From 1967 to date, a glittering array of awards have been conferred on meritorious individuals from all walks of life
COVER STROY: December 17, 2013, Changlingmethang national stadium, Thimphu. It was a bright winter morning and the stadium was teeming with people, young and old, who had come to witness the 106th National Day.
Kaka Tshering, 58, a forestry official from Paro division, sat listening to His Majesty’s address to the nation, calm and thoughtful, sage-like. And then the shock arrived.
His Majesty called out Kaka’s name for the National Order of Merit (gold). The king’s chamberlain escorted Kaka to the podium. He could hear his bones rattling with fear and nervousness. The same week, Kaka Tshering also received the civil service award (gold).
“I was surprised, and nervous. I hadn’t expected anything like that, even in my dream,” said Kaka Tshering. “His Majesty recognised my service to the nation for 31 years. I’m very grateful. It encourages me to work hard.”
His Majesty awards honour and decoration to individuals, who have made significant contributions to national life. Recipients range from farmers to singers, and musicians to educationists, civil servants to industrialists, and armed forces personnel.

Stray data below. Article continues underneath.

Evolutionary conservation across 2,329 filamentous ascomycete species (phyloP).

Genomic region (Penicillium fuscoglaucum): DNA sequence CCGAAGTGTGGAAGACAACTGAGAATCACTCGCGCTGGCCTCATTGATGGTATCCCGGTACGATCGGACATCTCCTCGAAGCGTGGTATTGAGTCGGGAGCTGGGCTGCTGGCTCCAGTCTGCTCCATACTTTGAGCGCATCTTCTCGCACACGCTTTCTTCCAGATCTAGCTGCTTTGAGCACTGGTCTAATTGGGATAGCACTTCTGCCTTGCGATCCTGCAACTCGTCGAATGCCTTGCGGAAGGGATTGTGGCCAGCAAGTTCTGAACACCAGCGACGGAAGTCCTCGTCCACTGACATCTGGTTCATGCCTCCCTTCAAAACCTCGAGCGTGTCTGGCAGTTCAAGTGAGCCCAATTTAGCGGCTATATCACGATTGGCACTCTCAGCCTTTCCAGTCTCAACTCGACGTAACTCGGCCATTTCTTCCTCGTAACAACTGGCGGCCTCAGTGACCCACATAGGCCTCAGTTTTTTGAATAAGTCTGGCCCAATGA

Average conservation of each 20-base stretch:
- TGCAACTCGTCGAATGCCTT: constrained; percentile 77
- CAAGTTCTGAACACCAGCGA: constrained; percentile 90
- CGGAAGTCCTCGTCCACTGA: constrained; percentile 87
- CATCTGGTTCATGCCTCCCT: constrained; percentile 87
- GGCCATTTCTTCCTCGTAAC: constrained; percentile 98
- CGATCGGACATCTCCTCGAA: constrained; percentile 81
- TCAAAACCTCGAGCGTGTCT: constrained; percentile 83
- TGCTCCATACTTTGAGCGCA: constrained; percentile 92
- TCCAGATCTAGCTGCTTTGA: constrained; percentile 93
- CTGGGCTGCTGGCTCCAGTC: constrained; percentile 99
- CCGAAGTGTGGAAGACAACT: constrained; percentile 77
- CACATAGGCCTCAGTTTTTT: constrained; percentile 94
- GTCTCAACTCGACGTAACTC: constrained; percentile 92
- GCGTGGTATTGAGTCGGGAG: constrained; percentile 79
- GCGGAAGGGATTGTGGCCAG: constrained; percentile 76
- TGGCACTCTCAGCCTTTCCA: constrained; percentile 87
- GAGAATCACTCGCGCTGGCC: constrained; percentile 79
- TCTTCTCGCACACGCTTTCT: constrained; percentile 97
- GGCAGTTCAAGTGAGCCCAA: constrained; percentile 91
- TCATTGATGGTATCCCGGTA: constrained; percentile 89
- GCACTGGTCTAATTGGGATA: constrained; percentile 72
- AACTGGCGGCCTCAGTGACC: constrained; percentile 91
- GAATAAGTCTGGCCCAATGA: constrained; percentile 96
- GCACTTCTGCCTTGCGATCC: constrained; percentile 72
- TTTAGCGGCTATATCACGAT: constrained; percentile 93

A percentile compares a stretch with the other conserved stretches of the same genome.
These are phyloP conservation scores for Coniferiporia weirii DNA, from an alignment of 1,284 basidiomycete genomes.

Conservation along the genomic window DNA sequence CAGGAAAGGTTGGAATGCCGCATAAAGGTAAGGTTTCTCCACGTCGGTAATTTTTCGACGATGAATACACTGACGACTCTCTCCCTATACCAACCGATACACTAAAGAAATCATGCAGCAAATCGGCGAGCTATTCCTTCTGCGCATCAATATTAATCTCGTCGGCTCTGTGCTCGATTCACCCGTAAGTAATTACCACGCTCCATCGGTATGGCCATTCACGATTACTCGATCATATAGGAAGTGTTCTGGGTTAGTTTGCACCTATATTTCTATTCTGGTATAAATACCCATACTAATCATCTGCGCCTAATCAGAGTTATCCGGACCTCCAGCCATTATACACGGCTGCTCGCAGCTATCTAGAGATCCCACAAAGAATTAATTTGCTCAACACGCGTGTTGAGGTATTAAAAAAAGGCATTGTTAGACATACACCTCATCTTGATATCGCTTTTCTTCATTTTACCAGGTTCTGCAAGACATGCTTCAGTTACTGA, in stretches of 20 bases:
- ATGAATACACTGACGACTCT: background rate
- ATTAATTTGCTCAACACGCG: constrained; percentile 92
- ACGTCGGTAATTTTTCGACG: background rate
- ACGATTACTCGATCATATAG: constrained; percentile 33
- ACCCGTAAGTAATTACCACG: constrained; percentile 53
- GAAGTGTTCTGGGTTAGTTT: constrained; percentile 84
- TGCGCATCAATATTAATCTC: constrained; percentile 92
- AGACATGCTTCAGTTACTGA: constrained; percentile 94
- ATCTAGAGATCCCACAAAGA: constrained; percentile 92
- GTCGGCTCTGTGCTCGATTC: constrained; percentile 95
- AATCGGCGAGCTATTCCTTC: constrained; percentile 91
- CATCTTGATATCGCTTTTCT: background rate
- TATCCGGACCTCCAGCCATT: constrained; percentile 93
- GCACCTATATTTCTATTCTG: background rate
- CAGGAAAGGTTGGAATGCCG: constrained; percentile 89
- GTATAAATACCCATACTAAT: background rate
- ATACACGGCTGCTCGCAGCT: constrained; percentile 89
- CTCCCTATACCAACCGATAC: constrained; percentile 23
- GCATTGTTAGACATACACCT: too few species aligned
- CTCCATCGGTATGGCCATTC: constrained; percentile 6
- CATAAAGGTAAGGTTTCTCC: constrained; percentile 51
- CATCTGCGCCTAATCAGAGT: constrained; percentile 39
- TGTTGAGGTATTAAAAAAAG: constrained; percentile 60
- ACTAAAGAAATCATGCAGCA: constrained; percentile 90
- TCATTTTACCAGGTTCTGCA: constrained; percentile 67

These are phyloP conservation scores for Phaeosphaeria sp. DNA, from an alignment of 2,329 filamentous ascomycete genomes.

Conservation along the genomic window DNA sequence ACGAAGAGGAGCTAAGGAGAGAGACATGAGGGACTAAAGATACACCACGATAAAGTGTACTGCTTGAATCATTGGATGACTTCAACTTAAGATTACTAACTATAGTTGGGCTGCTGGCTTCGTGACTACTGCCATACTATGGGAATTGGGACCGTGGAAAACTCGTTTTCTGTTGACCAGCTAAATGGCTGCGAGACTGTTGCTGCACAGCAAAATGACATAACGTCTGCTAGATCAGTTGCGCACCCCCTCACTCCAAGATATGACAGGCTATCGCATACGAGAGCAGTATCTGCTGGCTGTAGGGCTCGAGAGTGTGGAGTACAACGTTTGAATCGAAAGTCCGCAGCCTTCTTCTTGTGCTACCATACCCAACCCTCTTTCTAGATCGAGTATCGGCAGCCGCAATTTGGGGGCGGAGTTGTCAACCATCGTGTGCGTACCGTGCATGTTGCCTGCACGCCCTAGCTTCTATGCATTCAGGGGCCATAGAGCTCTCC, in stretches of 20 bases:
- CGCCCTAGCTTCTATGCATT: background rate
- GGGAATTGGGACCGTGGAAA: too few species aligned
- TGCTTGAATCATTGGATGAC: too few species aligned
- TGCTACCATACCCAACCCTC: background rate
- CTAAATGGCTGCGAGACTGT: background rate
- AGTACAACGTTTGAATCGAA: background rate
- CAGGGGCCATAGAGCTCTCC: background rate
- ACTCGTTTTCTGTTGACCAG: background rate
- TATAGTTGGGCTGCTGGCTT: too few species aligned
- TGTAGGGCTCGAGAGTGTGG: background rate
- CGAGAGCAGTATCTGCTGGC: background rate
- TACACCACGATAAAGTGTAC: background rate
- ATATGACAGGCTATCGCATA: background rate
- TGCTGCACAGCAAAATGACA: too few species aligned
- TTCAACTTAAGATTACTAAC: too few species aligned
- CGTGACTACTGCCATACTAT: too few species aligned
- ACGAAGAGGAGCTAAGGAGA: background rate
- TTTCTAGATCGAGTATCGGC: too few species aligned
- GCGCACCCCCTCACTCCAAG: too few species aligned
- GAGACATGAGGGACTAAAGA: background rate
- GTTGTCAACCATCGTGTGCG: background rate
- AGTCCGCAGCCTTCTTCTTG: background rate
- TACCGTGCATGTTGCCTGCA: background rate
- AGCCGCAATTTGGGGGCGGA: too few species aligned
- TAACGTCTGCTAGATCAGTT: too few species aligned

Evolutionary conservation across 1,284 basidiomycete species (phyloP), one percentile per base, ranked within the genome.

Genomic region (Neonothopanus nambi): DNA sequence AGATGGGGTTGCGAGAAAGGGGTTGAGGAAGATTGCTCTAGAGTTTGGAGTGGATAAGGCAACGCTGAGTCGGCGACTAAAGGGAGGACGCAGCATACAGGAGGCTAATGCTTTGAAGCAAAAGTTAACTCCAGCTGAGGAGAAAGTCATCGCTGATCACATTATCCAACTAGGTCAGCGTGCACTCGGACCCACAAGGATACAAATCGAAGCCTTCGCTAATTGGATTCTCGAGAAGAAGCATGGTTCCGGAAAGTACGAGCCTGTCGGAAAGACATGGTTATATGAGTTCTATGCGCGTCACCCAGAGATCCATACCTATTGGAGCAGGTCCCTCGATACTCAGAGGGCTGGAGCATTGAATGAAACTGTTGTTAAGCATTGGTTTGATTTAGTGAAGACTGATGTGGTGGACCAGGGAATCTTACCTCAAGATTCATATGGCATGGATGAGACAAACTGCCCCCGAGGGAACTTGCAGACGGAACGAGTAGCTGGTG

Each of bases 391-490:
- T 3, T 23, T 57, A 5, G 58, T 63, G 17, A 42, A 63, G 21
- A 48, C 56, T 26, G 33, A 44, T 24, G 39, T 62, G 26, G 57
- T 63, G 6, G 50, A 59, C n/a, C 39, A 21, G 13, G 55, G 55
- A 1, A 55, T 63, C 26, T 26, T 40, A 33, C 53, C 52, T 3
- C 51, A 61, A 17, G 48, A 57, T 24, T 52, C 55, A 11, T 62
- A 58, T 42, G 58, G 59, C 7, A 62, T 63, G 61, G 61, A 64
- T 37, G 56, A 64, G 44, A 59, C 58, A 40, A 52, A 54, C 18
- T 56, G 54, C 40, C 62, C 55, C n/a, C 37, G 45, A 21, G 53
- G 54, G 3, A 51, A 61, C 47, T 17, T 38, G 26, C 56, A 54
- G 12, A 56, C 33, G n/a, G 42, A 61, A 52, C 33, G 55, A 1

Tenzin Dorji, head of the Youth Welfare Education Office (YWEO) with His Majesty’s Secretariat, who also worked as the chief research officer for the Royal Privy Council, said that His Majesty the Druk Gyalpo as the sovereign is the ‘font of honour’ in the country.
Honours are split into classes or orders, and graded to distinguish different degrees of achievements or service.
“Honours are awarded to recognise merit, in terms of achievement and service, long and valuable service,” said Tenzin Dorji. “Honours are awarded to recognise specific deeds.”
Although there are no criteria to determine these levels, the honours and decorations are awarded at the discretion of His Majesty the Druk Gyalpo as a royal prerogative.
However, in 2008, by the command of His Majesty, decorations and honours were instituted. The decorations and honours in their order of precedence, of which the highest is the Order of Druk Gyalpo (Nga Dap Pel Gi Khorlo).
Order of Druk Gyalpo is a decoration or honour for lifetime achievement. It is the pinnacle of the honour system in the country, and takes precedence over all other honours and decorations. The order consists of two classes – the class I comprises of a breast star and sash badge. The class II is awarded with badge and sash.